Alfred Nordmann’s recent work is dedicated to the development of a history and philosophy of technoscience (HPtS) that comprehends questions of methodology, technology, epistemol-ogy, representation, and ontology. Though much of his current research is concerned with nanotechnologies, ecotechnologies, nanomedicine, and the so-called converging technologies, this is done against the background of historical and philosophical work on physics, biology, chemistry, and the history of the philosophy of science. He is collaborating closely with col-leagues especially at the University of South Carolina (D. Baird, A. Johnson, G. Khushf) and Bielefeld University (M. Carrier, J. Lenhard).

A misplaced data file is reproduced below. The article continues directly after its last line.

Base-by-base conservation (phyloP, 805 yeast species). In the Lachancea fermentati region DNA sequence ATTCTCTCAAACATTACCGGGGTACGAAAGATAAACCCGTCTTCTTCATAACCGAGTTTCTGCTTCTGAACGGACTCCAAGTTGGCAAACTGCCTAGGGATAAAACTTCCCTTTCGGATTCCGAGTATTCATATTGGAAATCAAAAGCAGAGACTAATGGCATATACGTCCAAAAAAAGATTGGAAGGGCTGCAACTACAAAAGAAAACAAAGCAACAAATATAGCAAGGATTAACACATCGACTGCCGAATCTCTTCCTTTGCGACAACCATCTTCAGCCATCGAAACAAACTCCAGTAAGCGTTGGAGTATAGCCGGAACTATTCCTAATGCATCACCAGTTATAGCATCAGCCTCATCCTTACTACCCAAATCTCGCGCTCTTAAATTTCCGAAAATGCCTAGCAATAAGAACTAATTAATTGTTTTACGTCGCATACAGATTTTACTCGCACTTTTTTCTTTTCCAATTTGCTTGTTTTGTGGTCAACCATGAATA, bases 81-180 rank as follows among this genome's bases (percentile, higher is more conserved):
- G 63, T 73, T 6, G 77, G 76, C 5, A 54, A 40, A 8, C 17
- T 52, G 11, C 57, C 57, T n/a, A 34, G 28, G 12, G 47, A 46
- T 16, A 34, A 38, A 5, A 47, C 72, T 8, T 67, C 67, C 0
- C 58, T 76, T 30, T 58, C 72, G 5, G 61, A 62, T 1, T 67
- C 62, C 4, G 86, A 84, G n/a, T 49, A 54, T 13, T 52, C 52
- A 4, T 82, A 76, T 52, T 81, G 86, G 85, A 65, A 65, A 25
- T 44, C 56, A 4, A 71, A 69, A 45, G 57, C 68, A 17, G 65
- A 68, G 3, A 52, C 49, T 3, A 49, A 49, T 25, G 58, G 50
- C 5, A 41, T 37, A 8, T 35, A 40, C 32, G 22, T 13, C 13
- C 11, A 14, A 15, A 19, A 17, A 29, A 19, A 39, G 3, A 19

Conceptual background work on ontological questions of science and technoscience include an exploration of the contrast between metaphysical and “metachemical” perspectives on science (Nordmann 2006c), of hypothesis and the realization of the real in Charles Sanders Peirce's philosophy (Nordmann 2006d, 2008a), of causality and agency in Nancy Cartwright's work (Nordmann 2008b), or of visions for the enhancement of material nature (Nordmann 2009). Building on some of his earlier work on dispositions, Nordmann has begun to explore wether a certain employment of dispositional concepts serves to differentiate scientific and technoscientific objects (Nordmann 2006e, 2008c).